Russian Scientists, Siberian Residents Recover Meteor Fragments — Some Sell To Collectors

By @katierucke |
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    In this photo distributed by the Urals Federal University Press Service pieces of a meteorite are seen in a laboratory in Yekaterinburg on Monday, Feb.18, 2013. Researchers from the Urals Federal University, based in Yekaterinburg, have determined that the small stone-like pieces found near Lake Cherbarkul in the Chelyabinsk region are pieces of the meteorite that exploded over the region Feb. 15. A total of 53 pieces have been brought for analysis to the university in Yekaterinburg. The largest one is one centimeter in diameter, the smallest is about one millimeter. (AP Photo/ The Urals Federal University Press Service, Alexander Khlopotov)

    In this photo distributed by the Urals Federal University Press Service pieces of a meteorite are seen in a laboratory in Yekaterinburg on Monday, Feb.18, 2013. Researchers from the Urals Federal University, based in Yekaterinburg, have determined that the small stone-like pieces found near Lake Cherbarkul in the Chelyabinsk region are pieces of the meteorite that exploded over the region Feb. 15. A total of 53 pieces have been brought for analysis to the university in Yekaterinburg. The largest one is one centimeter in diameter, the smallest is about one millimeter.  (AP Photo/ The Urals Federal University Press Service, Alexander Khlopotov)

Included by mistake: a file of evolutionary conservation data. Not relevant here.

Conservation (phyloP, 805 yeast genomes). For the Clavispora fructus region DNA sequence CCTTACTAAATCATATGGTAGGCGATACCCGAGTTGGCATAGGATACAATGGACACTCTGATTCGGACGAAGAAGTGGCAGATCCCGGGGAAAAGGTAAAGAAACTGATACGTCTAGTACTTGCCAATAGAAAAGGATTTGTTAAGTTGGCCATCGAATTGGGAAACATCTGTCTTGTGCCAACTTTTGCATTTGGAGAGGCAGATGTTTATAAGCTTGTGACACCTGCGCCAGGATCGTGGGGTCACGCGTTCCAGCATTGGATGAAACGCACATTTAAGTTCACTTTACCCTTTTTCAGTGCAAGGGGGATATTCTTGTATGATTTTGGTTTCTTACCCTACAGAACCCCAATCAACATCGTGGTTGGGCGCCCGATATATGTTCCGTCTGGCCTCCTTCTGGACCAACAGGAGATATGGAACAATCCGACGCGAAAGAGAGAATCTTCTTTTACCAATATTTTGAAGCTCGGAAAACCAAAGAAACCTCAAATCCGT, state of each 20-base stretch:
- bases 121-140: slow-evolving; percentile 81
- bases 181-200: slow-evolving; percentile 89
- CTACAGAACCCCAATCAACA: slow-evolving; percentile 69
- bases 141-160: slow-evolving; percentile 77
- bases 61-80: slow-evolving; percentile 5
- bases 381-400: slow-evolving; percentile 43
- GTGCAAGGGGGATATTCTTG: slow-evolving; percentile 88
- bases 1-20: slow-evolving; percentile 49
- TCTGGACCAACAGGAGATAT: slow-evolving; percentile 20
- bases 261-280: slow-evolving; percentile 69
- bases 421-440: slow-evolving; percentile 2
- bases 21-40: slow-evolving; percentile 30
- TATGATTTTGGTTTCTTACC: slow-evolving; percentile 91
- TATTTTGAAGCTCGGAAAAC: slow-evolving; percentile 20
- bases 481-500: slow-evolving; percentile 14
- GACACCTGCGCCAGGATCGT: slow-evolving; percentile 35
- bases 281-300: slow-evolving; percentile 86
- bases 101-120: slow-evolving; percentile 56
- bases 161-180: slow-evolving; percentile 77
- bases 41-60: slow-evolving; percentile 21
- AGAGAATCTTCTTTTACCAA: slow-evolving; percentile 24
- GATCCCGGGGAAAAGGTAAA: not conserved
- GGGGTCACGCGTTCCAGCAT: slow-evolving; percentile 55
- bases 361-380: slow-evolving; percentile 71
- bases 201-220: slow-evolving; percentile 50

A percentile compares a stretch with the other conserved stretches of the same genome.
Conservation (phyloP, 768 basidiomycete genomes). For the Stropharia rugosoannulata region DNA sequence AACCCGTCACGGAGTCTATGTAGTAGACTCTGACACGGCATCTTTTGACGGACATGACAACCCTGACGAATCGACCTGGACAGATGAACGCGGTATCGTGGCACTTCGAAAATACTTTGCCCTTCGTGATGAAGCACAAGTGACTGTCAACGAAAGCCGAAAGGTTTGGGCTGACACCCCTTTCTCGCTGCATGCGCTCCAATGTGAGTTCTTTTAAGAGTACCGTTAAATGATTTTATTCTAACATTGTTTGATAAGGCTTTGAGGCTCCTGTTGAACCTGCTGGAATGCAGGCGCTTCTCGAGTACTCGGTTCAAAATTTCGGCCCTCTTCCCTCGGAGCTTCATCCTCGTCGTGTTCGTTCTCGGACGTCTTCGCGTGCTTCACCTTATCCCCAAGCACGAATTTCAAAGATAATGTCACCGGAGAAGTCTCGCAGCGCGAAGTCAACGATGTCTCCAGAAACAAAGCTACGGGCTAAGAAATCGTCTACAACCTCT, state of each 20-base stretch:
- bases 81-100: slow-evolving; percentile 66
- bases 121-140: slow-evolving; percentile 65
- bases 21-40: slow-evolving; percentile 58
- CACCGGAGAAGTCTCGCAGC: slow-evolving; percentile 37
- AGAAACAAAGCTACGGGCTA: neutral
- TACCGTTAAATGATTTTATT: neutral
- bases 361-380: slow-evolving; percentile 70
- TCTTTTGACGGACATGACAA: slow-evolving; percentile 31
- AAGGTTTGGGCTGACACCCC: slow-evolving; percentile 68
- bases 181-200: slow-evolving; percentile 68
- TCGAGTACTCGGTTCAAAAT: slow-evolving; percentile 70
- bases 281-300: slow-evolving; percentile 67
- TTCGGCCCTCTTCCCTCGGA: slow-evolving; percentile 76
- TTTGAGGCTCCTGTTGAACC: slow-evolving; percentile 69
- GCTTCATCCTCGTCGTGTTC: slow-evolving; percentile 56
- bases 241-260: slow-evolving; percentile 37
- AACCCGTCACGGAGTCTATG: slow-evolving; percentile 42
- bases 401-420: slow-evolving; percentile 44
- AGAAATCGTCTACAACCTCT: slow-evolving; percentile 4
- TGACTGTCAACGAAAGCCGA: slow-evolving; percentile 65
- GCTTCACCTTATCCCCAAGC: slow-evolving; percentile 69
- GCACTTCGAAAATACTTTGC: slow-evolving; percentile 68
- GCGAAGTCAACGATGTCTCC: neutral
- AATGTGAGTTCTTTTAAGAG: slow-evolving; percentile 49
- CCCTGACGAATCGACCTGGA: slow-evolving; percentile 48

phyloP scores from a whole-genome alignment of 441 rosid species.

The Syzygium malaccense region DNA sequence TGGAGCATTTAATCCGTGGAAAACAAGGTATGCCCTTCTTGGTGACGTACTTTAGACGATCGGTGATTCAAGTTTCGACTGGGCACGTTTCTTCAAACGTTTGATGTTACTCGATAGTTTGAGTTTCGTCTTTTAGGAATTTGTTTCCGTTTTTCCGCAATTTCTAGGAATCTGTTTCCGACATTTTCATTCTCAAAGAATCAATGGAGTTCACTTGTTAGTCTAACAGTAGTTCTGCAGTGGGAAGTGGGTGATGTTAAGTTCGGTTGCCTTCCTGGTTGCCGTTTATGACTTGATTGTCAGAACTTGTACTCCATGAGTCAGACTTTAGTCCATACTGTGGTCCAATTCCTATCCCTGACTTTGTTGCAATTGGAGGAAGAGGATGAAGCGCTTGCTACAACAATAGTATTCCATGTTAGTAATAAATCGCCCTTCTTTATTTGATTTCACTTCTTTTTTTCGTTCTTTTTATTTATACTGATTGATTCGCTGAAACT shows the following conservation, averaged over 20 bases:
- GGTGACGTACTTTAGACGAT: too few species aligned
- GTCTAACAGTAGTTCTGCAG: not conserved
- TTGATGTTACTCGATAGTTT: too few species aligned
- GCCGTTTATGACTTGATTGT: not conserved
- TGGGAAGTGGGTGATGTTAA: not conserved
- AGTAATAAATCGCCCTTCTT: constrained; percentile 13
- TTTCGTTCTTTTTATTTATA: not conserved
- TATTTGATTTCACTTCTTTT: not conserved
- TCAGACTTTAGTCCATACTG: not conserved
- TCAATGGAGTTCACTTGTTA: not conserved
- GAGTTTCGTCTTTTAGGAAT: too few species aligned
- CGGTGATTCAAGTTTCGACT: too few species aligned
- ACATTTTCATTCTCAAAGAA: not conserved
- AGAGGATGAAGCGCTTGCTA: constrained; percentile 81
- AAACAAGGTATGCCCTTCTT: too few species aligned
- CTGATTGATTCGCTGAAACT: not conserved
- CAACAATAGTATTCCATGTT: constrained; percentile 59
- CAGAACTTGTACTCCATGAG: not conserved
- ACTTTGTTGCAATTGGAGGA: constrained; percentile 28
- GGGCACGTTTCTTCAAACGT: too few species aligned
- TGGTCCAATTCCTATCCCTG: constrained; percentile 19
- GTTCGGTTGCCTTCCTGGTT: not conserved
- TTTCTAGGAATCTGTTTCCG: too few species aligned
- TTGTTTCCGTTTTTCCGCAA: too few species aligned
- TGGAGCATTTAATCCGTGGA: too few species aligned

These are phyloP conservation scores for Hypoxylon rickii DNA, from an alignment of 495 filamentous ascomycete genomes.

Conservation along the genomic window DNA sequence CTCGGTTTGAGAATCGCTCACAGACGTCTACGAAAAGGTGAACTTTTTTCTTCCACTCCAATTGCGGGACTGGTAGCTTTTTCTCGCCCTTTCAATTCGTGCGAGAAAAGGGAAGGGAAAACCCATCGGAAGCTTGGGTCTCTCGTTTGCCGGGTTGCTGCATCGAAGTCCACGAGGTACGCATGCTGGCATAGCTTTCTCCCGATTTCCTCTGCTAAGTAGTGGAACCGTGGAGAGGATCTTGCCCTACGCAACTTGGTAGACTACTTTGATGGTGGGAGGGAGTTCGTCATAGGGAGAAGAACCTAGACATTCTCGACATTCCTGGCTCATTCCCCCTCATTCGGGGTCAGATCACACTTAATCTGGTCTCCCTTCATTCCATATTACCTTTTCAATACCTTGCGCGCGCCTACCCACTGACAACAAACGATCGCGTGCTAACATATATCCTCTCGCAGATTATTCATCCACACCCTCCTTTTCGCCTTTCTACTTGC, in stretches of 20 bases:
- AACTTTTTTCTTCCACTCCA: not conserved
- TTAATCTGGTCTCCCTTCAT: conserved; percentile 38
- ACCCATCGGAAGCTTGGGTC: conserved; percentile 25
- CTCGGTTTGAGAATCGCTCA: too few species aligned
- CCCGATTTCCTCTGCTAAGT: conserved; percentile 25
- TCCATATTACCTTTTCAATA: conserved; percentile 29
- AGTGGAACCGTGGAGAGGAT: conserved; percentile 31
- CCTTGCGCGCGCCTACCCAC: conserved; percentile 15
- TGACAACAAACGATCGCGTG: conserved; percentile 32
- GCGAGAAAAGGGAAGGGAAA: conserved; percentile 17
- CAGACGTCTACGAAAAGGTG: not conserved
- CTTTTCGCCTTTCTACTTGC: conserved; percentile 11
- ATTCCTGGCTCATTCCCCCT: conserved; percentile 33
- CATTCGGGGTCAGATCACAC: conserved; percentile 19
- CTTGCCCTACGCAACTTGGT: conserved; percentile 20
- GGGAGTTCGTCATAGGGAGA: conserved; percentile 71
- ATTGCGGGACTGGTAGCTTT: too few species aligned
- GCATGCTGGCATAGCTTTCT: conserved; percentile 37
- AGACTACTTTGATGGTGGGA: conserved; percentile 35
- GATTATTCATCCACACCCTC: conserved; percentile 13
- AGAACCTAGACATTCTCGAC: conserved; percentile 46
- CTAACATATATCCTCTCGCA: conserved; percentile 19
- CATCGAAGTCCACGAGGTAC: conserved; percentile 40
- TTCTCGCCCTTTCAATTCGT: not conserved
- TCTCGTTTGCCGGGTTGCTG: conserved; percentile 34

(MintPress) – As the Russian region of Chelyabinsk slowly returns to normal after a 7,000 ton meteor, the largest object to hit earth in more than 100 years, exploded in the region last Friday, many of the Siberian town’s inhabitants are finding a silver lining to having been the landing spot for this large chunk of space material: They have the chance to sell fragments of the meteorite to collectors or keep a memento for themselves.

    After the meteor exploded, which is estimated to have been as powerful as 20 Hiroshima bombs, many fragments of the meteor are being discovered by the town’s people. Fifty-three rock fragments were collected solely on the frozen surface of Lake Chebarkul, and as Russia’s Academy of Science’s Meteorite Committee works to find and collect other fragments, many meteorite collectors are willing to pay high prices for a piece of this highly publicized meteor.